Employee education and awareness are healthcare organizations' greatest defenses against ransomware, attorney Mary Ellen Callahan advises in an AHA News article.
The malware in such an attack usually infects a network through a phishing scam, though unlike those that hit Magnolia Health Corp. in California and more recently St. Joseph's Healthcare System in New Jersey, the hackers aren't interested in identity theft, but in collecting a ransom.
Hollywood Presbyterian Medical Center in Los Angeles, whose computer systems were offline for a week in a ransomware attack, decided to pay about $17,000 in the cybercurrency Bitcoin to the hackers. However, law enforcement officials advise against paying ransom. There's no guarantee you'll get your data back or that hackers, now knowing you'll pay, won't subject you to ransomware again.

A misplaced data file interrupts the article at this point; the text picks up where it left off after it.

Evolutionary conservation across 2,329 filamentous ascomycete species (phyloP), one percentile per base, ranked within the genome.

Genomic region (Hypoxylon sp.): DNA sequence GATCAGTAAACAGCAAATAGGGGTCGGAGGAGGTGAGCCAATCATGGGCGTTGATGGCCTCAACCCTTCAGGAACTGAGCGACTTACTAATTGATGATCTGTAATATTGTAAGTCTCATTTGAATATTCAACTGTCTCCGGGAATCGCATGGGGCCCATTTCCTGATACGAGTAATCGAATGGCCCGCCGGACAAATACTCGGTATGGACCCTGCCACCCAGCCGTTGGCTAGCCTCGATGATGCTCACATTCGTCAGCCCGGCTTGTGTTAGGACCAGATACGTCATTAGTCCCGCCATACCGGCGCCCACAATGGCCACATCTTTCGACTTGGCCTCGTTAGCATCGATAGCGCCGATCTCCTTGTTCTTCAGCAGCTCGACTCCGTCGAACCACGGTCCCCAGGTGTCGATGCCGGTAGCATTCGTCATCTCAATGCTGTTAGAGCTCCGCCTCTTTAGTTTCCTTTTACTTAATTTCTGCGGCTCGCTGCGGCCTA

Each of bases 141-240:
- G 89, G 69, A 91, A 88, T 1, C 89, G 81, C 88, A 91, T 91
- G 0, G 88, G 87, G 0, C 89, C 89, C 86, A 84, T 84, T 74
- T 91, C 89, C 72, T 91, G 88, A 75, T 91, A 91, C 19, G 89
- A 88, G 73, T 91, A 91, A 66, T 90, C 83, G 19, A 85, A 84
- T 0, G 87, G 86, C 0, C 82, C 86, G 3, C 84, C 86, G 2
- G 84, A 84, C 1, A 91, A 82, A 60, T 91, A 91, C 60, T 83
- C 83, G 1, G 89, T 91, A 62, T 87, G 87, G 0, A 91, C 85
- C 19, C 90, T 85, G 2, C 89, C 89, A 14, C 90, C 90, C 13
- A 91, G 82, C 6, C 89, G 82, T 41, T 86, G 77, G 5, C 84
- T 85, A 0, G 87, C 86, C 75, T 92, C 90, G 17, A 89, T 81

It's essential to know where your organization's encrypted "crown jewels" are and ensure that they're regularly backed up, Callahan says.
In addition, employees must be trained:
- Not to click on links or open attachments in emails or messages from senders they don't know
- To never open an attachment that appears to come from a company with whom they've never done business
- To know what to do if they believe they have fallen victim to a ransomware attack
Even that advice might not be enough. In the St. Joseph's case, emails appeared to come from a high-ranking official in the organization who would have the authority to access the employee information being requested, according to NewJersey.com. Hackers impersonated the CEO in emails in the Magnolia Health case.
Regular backups, up-to-date patching and avoiding Java were among the suggestions that security experts offered to FierceHealthIT as defenses against ransomware.
To learn more:
- here's the AHA News article
- read about the St. Joseph's breach